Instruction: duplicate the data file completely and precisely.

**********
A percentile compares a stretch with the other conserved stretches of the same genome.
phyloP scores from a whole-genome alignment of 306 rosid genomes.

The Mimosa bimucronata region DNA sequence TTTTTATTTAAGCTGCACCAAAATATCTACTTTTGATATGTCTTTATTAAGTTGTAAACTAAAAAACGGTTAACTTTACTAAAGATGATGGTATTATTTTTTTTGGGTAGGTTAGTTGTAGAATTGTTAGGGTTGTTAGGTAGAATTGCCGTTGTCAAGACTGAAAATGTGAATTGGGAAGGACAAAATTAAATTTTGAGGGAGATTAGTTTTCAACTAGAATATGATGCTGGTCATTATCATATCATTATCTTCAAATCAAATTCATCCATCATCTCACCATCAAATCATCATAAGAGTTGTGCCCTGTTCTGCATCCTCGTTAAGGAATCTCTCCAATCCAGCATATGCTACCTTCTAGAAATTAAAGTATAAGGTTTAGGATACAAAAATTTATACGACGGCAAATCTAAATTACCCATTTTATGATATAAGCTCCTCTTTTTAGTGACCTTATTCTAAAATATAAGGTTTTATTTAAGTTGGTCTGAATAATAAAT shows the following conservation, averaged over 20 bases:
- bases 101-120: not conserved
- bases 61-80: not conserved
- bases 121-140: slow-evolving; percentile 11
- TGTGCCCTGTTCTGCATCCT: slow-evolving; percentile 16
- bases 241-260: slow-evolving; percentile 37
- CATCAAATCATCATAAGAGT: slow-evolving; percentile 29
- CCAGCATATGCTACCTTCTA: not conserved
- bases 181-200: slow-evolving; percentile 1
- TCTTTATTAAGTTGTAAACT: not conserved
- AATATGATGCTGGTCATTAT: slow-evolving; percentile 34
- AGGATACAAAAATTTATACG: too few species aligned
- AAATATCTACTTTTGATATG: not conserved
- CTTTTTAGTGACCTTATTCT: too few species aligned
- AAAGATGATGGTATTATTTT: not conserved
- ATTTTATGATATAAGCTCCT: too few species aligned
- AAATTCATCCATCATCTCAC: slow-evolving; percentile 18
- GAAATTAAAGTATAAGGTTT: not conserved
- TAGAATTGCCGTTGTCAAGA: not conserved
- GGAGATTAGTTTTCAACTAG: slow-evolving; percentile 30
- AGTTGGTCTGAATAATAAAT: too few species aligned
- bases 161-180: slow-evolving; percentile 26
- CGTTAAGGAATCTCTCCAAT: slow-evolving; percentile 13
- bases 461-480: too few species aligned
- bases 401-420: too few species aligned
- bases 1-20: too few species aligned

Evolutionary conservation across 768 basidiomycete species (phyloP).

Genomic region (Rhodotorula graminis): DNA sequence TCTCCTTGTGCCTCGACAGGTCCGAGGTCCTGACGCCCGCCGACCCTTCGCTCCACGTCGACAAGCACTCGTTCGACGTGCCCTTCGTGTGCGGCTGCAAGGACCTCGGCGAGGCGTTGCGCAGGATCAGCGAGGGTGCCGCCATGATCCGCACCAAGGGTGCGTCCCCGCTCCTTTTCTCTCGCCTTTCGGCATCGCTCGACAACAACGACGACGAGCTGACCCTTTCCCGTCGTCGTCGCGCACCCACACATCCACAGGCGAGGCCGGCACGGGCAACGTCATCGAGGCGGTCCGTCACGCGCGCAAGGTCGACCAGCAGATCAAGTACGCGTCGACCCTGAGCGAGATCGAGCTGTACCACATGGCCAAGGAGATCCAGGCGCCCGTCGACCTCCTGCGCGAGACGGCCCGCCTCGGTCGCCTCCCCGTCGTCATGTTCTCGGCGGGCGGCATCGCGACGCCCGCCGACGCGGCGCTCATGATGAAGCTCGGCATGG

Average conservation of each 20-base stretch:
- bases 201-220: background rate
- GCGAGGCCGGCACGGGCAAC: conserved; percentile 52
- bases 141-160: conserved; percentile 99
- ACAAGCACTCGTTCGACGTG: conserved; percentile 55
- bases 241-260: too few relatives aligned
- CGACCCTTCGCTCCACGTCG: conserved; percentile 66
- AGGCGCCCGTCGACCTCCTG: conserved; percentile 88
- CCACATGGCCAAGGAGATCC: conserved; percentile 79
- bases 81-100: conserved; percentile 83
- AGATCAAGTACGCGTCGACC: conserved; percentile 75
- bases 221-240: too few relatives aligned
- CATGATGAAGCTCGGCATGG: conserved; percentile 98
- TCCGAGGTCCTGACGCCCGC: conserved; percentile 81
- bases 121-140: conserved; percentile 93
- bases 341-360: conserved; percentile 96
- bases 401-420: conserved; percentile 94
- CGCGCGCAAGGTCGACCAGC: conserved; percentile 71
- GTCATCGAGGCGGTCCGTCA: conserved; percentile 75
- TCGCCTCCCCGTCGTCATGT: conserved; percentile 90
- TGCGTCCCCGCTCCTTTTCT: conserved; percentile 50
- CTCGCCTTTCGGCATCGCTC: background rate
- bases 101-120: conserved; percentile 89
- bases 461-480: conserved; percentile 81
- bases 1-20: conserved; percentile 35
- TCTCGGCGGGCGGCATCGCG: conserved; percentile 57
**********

A percentile compares a stretch with the other conserved stretches of the same genome.
phyloP scores from a whole-genome alignment of 306 rosid genomes.

The Mimosa bimucronata region DNA sequence TTTTTATTTAAGCTGCACCAAAATATCTACTTTTGATATGTCTTTATTAAGTTGTAAACTAAAAAACGGTTAACTTTACTAAAGATGATGGTATTATTTTTTTTGGGTAGGTTAGTTGTAGAATTGTTAGGGTTGTTAGGTAGAATTGCCGTTGTCAAGACTGAAAATGTGAATTGGGAAGGACAAAATTAAATTTTGAGGGAGATTAGTTTTCAACTAGAATATGATGCTGGTCATTATCATATCATTATCTTCAAATCAAATTCATCCATCATCTCACCATCAAATCATCATAAGAGTTGTGCCCTGTTCTGCATCCTCGTTAAGGAATCTCTCCAATCCAGCATATGCTACCTTCTAGAAATTAAAGTATAAGGTTTAGGATACAAAAATTTATACGACGGCAAATCTAAATTACCCATTTTATGATATAAGCTCCTCTTTTTAGTGACCTTATTCTAAAATATAAGGTTTTATTTAAGTTGGTCTGAATAATAAAT shows the following conservation, averaged over 20 bases:
- bases 101-120: not conserved
- bases 61-80: not conserved
- bases 121-140: slow-evolving; percentile 11
- TGTGCCCTGTTCTGCATCCT: slow-evolving; percentile 16
- bases 241-260: slow-evolving; percentile 37
- CATCAAATCATCATAAGAGT: slow-evolving; percentile 29
- CCAGCATATGCTACCTTCTA: not conserved
- bases 181-200: slow-evolving; percentile 1
- TCTTTATTAAGTTGTAAACT: not conserved
- AATATGATGCTGGTCATTAT: slow-evolving; percentile 34
- AGGATACAAAAATTTATACG: too few species aligned
- AAATATCTACTTTTGATATG: not conserved
- CTTTTTAGTGACCTTATTCT: too few species aligned
- AAAGATGATGGTATTATTTT: not conserved
- ATTTTATGATATAAGCTCCT: too few species aligned
- AAATTCATCCATCATCTCAC: slow-evolving; percentile 18
- GAAATTAAAGTATAAGGTTT: not conserved
- TAGAATTGCCGTTGTCAAGA: not conserved
- GGAGATTAGTTTTCAACTAG: slow-evolving; percentile 30
- AGTTGGTCTGAATAATAAAT: too few species aligned
- bases 161-180: slow-evolving; percentile 26
- CGTTAAGGAATCTCTCCAAT: slow-evolving; percentile 13
- bases 461-480: too few species aligned
- bases 401-420: too few species aligned
- bases 1-20: too few species aligned

Evolutionary conservation across 768 basidiomycete species (phyloP).

Genomic region (Rhodotorula graminis): DNA sequence TCTCCTTGTGCCTCGACAGGTCCGAGGTCCTGACGCCCGCCGACCCTTCGCTCCACGTCGACAAGCACTCGTTCGACGTGCCCTTCGTGTGCGGCTGCAAGGACCTCGGCGAGGCGTTGCGCAGGATCAGCGAGGGTGCCGCCATGATCCGCACCAAGGGTGCGTCCCCGCTCCTTTTCTCTCGCCTTTCGGCATCGCTCGACAACAACGACGACGAGCTGACCCTTTCCCGTCGTCGTCGCGCACCCACACATCCACAGGCGAGGCCGGCACGGGCAACGTCATCGAGGCGGTCCGTCACGCGCGCAAGGTCGACCAGCAGATCAAGTACGCGTCGACCCTGAGCGAGATCGAGCTGTACCACATGGCCAAGGAGATCCAGGCGCCCGTCGACCTCCTGCGCGAGACGGCCCGCCTCGGTCGCCTCCCCGTCGTCATGTTCTCGGCGGGCGGCATCGCGACGCCCGCCGACGCGGCGCTCATGATGAAGCTCGGCATGG

Average conservation of each 20-base stretch:
- bases 201-220: background rate
- GCGAGGCCGGCACGGGCAAC: conserved; percentile 52
- bases 141-160: conserved; percentile 99
- ACAAGCACTCGTTCGACGTG: conserved; percentile 55
- bases 241-260: too few relatives aligned
- CGACCCTTCGCTCCACGTCG: conserved; percentile 66
- AGGCGCCCGTCGACCTCCTG: conserved; percentile 88
- CCACATGGCCAAGGAGATCC: conserved; percentile 79
- bases 81-100: conserved; percentile 83
- AGATCAAGTACGCGTCGACC: conserved; percentile 75
- bases 221-240: too few relatives aligned
- CATGATGAAGCTCGGCATGG: conserved; percentile 98
- TCCGAGGTCCTGACGCCCGC: conserved; percentile 81
- bases 121-140: conserved; percentile 93
- bases 341-360: conserved; percentile 96
- bases 401-420: conserved; percentile 94
- CGCGCGCAAGGTCGACCAGC: conserved; percentile 71
- GTCATCGAGGCGGTCCGTCA: conserved; percentile 75
- TCGCCTCCCCGTCGTCATGT: conserved; percentile 90
- TGCGTCCCCGCTCCTTTTCT: conserved; percentile 50
- CTCGCCTTTCGGCATCGCTC: background rate
- bases 101-120: conserved; percentile 89
- bases 461-480: conserved; percentile 81
- bases 1-20: conserved; percentile 35
- TCTCGGCGGGCGGCATCGCG: conserved; percentile 57